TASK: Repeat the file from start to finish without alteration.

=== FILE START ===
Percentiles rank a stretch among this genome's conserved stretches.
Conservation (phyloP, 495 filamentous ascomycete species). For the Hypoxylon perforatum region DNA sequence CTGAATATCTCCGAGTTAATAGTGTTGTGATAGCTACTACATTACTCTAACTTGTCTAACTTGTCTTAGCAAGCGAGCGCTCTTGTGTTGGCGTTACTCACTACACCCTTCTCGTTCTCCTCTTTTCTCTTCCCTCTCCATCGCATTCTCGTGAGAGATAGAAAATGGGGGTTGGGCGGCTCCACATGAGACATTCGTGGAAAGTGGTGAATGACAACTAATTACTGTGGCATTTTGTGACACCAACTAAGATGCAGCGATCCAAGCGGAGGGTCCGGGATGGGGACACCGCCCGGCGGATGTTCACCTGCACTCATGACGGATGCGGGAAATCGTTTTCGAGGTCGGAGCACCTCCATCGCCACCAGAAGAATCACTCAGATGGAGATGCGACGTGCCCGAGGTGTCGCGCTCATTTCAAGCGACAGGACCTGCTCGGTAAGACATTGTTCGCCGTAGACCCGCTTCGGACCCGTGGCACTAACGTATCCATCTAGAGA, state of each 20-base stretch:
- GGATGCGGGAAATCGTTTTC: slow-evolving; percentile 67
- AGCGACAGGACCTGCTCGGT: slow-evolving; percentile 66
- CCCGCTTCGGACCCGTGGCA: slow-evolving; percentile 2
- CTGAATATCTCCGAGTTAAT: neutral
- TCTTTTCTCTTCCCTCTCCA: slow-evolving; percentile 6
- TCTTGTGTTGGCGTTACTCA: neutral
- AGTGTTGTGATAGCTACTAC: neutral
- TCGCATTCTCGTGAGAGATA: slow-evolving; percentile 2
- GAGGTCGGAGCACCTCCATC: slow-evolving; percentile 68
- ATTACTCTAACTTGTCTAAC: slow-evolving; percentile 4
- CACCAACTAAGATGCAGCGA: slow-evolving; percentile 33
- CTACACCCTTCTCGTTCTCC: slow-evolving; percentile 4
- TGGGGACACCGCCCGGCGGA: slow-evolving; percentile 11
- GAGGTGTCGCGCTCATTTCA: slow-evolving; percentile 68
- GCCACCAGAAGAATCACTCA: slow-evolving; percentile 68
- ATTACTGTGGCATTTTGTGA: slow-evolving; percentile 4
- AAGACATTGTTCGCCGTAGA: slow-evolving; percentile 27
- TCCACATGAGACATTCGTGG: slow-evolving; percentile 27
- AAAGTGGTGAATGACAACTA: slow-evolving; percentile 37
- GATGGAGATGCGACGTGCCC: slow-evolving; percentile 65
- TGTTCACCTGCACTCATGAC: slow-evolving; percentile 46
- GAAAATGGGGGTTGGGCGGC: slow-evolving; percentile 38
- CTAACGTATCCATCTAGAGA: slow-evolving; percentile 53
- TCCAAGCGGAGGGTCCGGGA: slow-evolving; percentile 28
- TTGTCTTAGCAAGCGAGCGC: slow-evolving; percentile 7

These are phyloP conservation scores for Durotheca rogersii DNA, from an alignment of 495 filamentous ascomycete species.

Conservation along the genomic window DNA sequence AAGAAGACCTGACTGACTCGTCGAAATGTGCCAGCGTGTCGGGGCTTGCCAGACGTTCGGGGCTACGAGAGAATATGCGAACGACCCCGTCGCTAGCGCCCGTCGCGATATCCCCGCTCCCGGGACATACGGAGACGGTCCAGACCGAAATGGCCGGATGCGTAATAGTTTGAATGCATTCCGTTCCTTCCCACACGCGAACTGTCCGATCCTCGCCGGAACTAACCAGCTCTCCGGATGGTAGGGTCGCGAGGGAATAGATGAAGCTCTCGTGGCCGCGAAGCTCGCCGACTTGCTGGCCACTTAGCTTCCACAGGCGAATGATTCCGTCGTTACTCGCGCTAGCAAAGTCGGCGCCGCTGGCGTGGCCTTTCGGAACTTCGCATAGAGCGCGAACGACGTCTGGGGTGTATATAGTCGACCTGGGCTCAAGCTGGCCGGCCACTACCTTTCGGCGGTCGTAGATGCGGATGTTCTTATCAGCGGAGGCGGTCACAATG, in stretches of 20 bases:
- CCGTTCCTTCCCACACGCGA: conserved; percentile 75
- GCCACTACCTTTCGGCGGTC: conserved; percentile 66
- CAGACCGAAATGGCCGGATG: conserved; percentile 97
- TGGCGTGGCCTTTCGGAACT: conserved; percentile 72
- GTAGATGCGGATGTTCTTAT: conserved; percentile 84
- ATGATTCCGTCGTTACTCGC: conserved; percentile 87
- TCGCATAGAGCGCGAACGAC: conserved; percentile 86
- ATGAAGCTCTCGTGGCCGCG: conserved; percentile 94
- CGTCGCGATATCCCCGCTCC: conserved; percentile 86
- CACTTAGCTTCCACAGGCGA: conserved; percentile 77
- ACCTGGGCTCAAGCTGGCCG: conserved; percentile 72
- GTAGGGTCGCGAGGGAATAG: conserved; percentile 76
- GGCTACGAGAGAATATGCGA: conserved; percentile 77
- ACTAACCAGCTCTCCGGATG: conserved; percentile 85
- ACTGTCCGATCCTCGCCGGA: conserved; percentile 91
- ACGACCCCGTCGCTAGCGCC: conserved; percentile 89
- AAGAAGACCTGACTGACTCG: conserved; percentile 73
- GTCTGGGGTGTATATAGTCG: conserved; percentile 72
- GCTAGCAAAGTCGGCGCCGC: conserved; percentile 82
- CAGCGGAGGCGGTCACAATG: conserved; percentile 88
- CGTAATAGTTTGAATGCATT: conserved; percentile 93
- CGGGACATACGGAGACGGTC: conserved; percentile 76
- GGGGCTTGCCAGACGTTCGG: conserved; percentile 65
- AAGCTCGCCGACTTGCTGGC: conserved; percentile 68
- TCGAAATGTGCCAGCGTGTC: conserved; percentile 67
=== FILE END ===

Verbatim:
Percentiles rank a stretch among this genome's conserved stretches.
Conservation (phyloP, 495 filamentous ascomycete species). For the Hypoxylon perforatum region DNA sequence CTGAATATCTCCGAGTTAATAGTGTTGTGATAGCTACTACATTACTCTAACTTGTCTAACTTGTCTTAGCAAGCGAGCGCTCTTGTGTTGGCGTTACTCACTACACCCTTCTCGTTCTCCTCTTTTCTCTTCCCTCTCCATCGCATTCTCGTGAGAGATAGAAAATGGGGGTTGGGCGGCTCCACATGAGACATTCGTGGAAAGTGGTGAATGACAACTAATTACTGTGGCATTTTGTGACACCAACTAAGATGCAGCGATCCAAGCGGAGGGTCCGGGATGGGGACACCGCCCGGCGGATGTTCACCTGCACTCATGACGGATGCGGGAAATCGTTTTCGAGGTCGGAGCACCTCCATCGCCACCAGAAGAATCACTCAGATGGAGATGCGACGTGCCCGAGGTGTCGCGCTCATTTCAAGCGACAGGACCTGCTCGGTAAGACATTGTTCGCCGTAGACCCGCTTCGGACCCGTGGCACTAACGTATCCATCTAGAGA, state of each 20-base stretch:
- GGATGCGGGAAATCGTTTTC: slow-evolving; percentile 67
- AGCGACAGGACCTGCTCGGT: slow-evolving; percentile 66
- CCCGCTTCGGACCCGTGGCA: slow-evolving; percentile 2
- CTGAATATCTCCGAGTTAAT: neutral
- TCTTTTCTCTTCCCTCTCCA: slow-evolving; percentile 6
- TCTTGTGTTGGCGTTACTCA: neutral
- AGTGTTGTGATAGCTACTAC: neutral
- TCGCATTCTCGTGAGAGATA: slow-evolving; percentile 2
- GAGGTCGGAGCACCTCCATC: slow-evolving; percentile 68
- ATTACTCTAACTTGTCTAAC: slow-evolving; percentile 4
- CACCAACTAAGATGCAGCGA: slow-evolving; percentile 33
- CTACACCCTTCTCGTTCTCC: slow-evolving; percentile 4
- TGGGGACACCGCCCGGCGGA: slow-evolving; percentile 11
- GAGGTGTCGCGCTCATTTCA: slow-evolving; percentile 68
- GCCACCAGAAGAATCACTCA: slow-evolving; percentile 68
- ATTACTGTGGCATTTTGTGA: slow-evolving; percentile 4
- AAGACATTGTTCGCCGTAGA: slow-evolving; percentile 27
- TCCACATGAGACATTCGTGG: slow-evolving; percentile 27
- AAAGTGGTGAATGACAACTA: slow-evolving; percentile 37
- GATGGAGATGCGACGTGCCC: slow-evolving; percentile 65
- TGTTCACCTGCACTCATGAC: slow-evolving; percentile 46
- GAAAATGGGGGTTGGGCGGC: slow-evolving; percentile 38
- CTAACGTATCCATCTAGAGA: slow-evolving; percentile 53
- TCCAAGCGGAGGGTCCGGGA: slow-evolving; percentile 28
- TTGTCTTAGCAAGCGAGCGC: slow-evolving; percentile 7

These are phyloP conservation scores for Durotheca rogersii DNA, from an alignment of 495 filamentous ascomycete species.

Conservation along the genomic window DNA sequence AAGAAGACCTGACTGACTCGTCGAAATGTGCCAGCGTGTCGGGGCTTGCCAGACGTTCGGGGCTACGAGAGAATATGCGAACGACCCCGTCGCTAGCGCCCGTCGCGATATCCCCGCTCCCGGGACATACGGAGACGGTCCAGACCGAAATGGCCGGATGCGTAATAGTTTGAATGCATTCCGTTCCTTCCCACACGCGAACTGTCCGATCCTCGCCGGAACTAACCAGCTCTCCGGATGGTAGGGTCGCGAGGGAATAGATGAAGCTCTCGTGGCCGCGAAGCTCGCCGACTTGCTGGCCACTTAGCTTCCACAGGCGAATGATTCCGTCGTTACTCGCGCTAGCAAAGTCGGCGCCGCTGGCGTGGCCTTTCGGAACTTCGCATAGAGCGCGAACGACGTCTGGGGTGTATATAGTCGACCTGGGCTCAAGCTGGCCGGCCACTACCTTTCGGCGGTCGTAGATGCGGATGTTCTTATCAGCGGAGGCGGTCACAATG, in stretches of 20 bases:
- CCGTTCCTTCCCACACGCGA: conserved; percentile 75
- GCCACTACCTTTCGGCGGTC: conserved; percentile 66
- CAGACCGAAATGGCCGGATG: conserved; percentile 97
- TGGCGTGGCCTTTCGGAACT: conserved; percentile 72
- GTAGATGCGGATGTTCTTAT: conserved; percentile 84
- ATGATTCCGTCGTTACTCGC: conserved; percentile 87
- TCGCATAGAGCGCGAACGAC: conserved; percentile 86
- ATGAAGCTCTCGTGGCCGCG: conserved; percentile 94
- CGTCGCGATATCCCCGCTCC: conserved; percentile 86
- CACTTAGCTTCCACAGGCGA: conserved; percentile 77
- ACCTGGGCTCAAGCTGGCCG: conserved; percentile 72
- GTAGGGTCGCGAGGGAATAG: conserved; percentile 76
- GGCTACGAGAGAATATGCGA: conserved; percentile 77
- ACTAACCAGCTCTCCGGATG: conserved; percentile 85
- ACTGTCCGATCCTCGCCGGA: conserved; percentile 91
- ACGACCCCGTCGCTAGCGCC: conserved; percentile 89
- AAGAAGACCTGACTGACTCG: conserved; percentile 73
- GTCTGGGGTGTATATAGTCG: conserved; percentile 72
- GCTAGCAAAGTCGGCGCCGC: conserved; percentile 82
- CAGCGGAGGCGGTCACAATG: conserved; percentile 88
- CGTAATAGTTTGAATGCATT: conserved; percentile 93
- CGGGACATACGGAGACGGTC: conserved; percentile 76
- GGGGCTTGCCAGACGTTCGG: conserved; percentile 65
- AAGCTCGCCGACTTGCTGGC: conserved; percentile 68
- TCGAAATGTGCCAGCGTGTC: conserved; percentile 67